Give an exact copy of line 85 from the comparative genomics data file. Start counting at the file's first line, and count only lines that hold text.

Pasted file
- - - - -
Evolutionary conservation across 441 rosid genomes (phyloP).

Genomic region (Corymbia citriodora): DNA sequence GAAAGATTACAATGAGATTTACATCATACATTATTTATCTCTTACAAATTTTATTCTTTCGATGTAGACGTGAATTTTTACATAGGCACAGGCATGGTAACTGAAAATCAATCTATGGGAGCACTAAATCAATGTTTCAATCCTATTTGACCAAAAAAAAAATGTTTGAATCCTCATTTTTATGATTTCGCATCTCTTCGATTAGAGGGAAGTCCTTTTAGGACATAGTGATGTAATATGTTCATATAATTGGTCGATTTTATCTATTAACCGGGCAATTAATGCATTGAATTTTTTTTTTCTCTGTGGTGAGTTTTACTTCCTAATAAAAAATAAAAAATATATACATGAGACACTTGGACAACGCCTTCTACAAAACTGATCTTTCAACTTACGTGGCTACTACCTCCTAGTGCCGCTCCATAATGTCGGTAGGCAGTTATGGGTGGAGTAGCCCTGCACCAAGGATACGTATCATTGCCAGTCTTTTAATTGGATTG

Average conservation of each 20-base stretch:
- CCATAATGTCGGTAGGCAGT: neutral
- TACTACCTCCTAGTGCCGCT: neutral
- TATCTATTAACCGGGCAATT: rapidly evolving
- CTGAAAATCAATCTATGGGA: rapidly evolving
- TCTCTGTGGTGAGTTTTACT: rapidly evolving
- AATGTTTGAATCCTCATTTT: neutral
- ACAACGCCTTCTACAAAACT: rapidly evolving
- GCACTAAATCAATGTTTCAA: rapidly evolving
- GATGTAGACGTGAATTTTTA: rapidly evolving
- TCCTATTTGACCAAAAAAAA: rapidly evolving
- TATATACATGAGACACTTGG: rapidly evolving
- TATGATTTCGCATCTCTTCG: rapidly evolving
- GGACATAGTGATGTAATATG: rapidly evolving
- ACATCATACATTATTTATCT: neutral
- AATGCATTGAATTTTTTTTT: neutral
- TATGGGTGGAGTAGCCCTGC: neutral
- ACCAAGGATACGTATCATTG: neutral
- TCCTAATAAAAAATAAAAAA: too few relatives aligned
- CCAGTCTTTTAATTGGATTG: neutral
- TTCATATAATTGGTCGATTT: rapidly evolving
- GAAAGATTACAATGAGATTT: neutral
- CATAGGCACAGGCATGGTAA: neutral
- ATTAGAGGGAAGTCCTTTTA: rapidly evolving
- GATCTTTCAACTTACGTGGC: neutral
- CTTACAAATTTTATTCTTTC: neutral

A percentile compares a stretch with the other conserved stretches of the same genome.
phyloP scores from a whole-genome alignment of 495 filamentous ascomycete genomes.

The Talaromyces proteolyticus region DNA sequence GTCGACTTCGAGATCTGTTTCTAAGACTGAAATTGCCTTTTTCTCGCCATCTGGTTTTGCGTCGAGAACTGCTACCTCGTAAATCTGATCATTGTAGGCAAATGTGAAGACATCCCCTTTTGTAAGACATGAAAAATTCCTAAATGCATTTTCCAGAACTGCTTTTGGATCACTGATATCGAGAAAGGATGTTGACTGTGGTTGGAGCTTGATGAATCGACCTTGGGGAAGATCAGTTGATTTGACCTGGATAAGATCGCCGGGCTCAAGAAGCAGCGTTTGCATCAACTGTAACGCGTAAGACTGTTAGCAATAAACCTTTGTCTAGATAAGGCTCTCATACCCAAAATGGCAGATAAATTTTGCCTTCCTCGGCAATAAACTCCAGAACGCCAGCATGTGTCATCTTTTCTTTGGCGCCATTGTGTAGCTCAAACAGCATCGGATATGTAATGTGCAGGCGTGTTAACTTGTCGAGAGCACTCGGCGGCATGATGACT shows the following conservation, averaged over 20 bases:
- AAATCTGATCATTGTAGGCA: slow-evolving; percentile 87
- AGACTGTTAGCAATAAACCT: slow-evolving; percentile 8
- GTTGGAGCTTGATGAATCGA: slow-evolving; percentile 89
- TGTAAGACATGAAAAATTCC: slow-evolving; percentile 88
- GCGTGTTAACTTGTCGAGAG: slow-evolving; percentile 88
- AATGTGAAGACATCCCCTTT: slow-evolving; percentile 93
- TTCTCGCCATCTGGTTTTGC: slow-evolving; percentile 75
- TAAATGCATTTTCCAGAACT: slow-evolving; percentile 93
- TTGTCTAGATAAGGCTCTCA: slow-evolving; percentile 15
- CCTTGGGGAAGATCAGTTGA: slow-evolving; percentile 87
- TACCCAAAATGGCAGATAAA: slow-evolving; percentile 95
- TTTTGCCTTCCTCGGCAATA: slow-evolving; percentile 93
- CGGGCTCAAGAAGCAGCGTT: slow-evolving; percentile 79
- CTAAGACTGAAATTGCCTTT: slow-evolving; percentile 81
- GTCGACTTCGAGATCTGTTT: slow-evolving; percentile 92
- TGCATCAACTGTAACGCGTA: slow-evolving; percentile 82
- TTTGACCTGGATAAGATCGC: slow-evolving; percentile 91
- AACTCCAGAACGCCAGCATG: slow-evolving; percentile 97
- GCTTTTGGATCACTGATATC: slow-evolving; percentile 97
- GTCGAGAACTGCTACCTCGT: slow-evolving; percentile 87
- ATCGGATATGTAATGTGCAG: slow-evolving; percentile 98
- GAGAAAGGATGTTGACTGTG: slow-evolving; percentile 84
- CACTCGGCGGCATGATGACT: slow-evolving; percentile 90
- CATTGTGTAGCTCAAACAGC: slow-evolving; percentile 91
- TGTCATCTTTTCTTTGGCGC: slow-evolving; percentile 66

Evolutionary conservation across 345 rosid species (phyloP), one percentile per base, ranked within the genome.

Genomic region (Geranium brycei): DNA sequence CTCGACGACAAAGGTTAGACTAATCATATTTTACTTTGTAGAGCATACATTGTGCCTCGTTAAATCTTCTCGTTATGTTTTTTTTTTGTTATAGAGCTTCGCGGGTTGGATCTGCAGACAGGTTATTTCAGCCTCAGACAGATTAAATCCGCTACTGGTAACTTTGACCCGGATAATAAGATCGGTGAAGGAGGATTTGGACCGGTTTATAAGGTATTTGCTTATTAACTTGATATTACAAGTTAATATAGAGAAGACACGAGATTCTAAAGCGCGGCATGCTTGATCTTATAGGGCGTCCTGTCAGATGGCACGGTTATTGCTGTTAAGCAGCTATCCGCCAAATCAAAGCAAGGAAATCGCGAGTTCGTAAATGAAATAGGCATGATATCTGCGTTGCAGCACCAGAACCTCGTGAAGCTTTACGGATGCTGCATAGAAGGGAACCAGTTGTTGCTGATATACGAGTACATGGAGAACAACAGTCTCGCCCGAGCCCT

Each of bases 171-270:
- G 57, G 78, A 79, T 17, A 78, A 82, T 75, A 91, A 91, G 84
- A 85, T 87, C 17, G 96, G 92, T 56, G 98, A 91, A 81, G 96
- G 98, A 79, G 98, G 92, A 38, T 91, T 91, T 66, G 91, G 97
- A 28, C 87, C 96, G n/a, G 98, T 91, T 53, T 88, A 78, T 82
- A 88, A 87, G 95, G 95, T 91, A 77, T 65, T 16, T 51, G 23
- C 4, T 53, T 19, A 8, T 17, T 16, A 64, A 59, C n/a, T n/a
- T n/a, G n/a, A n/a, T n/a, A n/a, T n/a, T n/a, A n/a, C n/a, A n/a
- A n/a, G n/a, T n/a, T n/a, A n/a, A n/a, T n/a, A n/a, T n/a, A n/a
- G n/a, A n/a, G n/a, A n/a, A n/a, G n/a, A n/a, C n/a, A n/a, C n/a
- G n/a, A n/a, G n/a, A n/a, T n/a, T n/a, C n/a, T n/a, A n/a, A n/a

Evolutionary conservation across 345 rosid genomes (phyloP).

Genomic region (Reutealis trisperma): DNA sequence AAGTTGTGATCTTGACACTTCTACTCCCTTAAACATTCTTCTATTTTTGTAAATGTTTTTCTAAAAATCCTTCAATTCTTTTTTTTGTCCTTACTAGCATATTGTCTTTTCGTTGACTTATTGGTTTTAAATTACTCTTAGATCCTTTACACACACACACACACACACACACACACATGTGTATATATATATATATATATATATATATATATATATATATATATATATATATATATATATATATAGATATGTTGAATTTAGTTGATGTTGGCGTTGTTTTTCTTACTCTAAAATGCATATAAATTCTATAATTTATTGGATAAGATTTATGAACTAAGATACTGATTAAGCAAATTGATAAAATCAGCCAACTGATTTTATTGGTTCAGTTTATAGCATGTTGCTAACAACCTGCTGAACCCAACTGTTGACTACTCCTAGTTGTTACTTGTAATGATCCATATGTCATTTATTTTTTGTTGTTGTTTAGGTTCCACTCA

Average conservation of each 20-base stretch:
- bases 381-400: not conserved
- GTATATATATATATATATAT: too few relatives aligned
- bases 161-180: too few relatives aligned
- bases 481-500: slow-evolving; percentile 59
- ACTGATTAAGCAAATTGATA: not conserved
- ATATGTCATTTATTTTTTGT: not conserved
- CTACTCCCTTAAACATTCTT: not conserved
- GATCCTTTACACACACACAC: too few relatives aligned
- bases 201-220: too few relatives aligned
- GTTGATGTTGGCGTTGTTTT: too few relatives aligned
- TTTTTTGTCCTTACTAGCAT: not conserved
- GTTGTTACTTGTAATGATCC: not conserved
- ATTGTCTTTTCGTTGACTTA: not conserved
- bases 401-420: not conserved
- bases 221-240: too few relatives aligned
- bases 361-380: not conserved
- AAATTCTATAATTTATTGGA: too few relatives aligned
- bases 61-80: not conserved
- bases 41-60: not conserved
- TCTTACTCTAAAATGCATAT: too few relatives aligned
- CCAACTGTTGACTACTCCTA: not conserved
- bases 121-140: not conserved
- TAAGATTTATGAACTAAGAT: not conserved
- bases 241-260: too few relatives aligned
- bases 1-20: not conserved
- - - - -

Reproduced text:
- ATTGTCTTTTCGTTGACTTA: not conserved